Fear Of Monsters: Types, Causes, Treatments

The fear of monsters or terafobia , is extremely common in preschoolers. It generally decreases during the early elementary school years and is very rare when a child reaches middle school. In teens and adults, fear of monsters is a rare but potentially life-limiting phobia.


There are different types:

Small children

The fears are a normal and healthy part of child development. They help children learn to understand the world around them and develop coping skills that will last a lifetime. For this reason, phobias are generally not diagnosed in children under the age of 18, unless they last longer than six months.

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In children, the fear of monsters often takes a nonspecific form. Instead of fearing Frankenstein, Dracula or Godzilla, the child is afraid that “a monster” lives under his bed or in his closet.

However, asking the child to draw a picture of the monster can give clues to an environmental trigger. Some pictures resemble a television cartoon character, a kidnapper who appeared on the evening news, or even a neighbor that neighborhood children call “creepy.” In these cases, limiting the child’s exposure can help reduce fear.

Treatment in children

Some parents use “monster spray” to help their children fight this fear. Consider using a spray bottle – empty, partially filled with colored water or an aromatherapy spray – in a nightly ritual.

Spray the closet, under the bed, and anywhere else your child thinks the monster may be hiding. Make sure not to use anything that could be harmful to the child or that damages fabrics or paint.

Encourage calming bedtime routines to calm your child’s nerves. A hot bath, a glass of water, and a bedtime story promote relaxation and a soothing sleep environment.

If the child is afraid of the dark, consider providing a night light. Sleeping with the family pet can also provide a sense of protection.

Reward “brave” behavior. Some children thrive on the attention their fears draw, so refocus your attention. Provide a short “monster check” (and a sprinkling ritual, if you like) and then leave the room.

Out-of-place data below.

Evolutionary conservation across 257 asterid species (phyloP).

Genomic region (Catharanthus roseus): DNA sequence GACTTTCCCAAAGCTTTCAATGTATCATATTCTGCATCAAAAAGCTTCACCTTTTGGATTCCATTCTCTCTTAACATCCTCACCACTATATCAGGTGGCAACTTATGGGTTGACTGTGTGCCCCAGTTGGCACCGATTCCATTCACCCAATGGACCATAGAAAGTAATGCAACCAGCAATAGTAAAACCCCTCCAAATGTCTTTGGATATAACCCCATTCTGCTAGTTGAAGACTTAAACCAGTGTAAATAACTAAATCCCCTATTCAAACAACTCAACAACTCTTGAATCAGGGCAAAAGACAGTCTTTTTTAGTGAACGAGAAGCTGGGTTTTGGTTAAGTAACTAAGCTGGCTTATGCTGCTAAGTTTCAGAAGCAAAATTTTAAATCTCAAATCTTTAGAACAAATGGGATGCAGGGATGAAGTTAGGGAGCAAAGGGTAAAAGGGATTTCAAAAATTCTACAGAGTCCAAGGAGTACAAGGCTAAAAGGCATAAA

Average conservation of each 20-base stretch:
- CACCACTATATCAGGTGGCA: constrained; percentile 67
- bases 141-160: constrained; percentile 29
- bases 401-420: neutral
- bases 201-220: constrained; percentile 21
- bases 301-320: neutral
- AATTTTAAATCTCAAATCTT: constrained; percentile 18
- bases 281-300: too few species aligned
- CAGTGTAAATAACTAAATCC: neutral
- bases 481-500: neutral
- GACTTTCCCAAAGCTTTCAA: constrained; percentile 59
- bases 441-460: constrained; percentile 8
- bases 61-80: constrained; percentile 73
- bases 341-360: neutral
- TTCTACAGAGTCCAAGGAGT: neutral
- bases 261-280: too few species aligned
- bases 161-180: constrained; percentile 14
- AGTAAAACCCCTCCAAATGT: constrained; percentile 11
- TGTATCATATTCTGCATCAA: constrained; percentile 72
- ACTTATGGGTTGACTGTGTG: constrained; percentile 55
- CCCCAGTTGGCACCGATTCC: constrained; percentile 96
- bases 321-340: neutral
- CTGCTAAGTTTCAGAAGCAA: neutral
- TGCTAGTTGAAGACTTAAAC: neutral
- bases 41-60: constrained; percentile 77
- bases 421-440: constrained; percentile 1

Use stickers or other markers to record the nights the child stays in bed all night without calling you into your room. When a week’s worth of stickers has been collected, allow the child to exchange them for a favorite treat, such as a trip to the park or a batch of cookies.

Never laugh at the child’s fear, use fear as a threat to deter misbehavior or belittle him for being afraid. Show respect and sensitivity for her feelings while assuring her that everything will be okay.

Adolescents and Adults

In older children and adults, the fear of monsters tends to take a more specific form. Horror movies are responsible for many short-lived fears, especially if they are seen right before bed. These fears generally persist for only a few nights and are often alleviated by sleeping with a light on and pursuing mild distractions, such as watching the light, comic television. If the fear lasts for more than a few nights, it may be a sign of a true phobia.

A more persistent phobia of monsters may be rooted in religious or cultural fears. Fear can be generalized or it can be of a specific type of creature, such as vampires, zombies, or ghosts.

The fear of witchcraft is sometimes related to the fear of monsters. These phobias are often based on a mix of superstitions, urban legends, and religious teachings.

For many people, knowledge is power. Studying ancient and modern myths about dreaded monsters, particularly the science behind the legends, is often enough to curb the slightest fears. For more intense phobias, professional assistance may be required.

An untreated monster phobia can get worse over time. Social isolation is a possibility, particularly for teens, whose friends may view fear as childish or ridiculous.

Many teenagers thrive on legendary journeys, in which they go out in groups to confront nearby urban legends; Horror movie marathons are a staple of teen nightlife. Children who are afraid to participate run the risk of being teased and rejected.

Treatment for adults and adolescents

Fortunately, like all phobias, monster phobia responds well to a variety of treatments. Because they are often based on other fears, it is important to decide what your main goals of therapy are. Do you think you can be hurt by a monster? Are you worried about evil entities? Do you just want to be able to enjoy horror movies and Halloween events with your friends? Are you worried that your child may pick up on your fears?

The answers to these and other questions will help guide your choice of treatment. For example, if your fear of monsters is rooted in your religious or spiritual beliefs, your therapist might suggest spiritual counseling with your religious leader instead of, or in addition to, traditional therapeutic techniques.

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Hello, how are you? My name is Georgia Tarrant, and I am a clinical psychologist. In everyday life, professional obligations seem to predominate over our personal life. It's as if work takes up more and more of the time we'd love to devote to our love life, our family, or even a moment of leisure.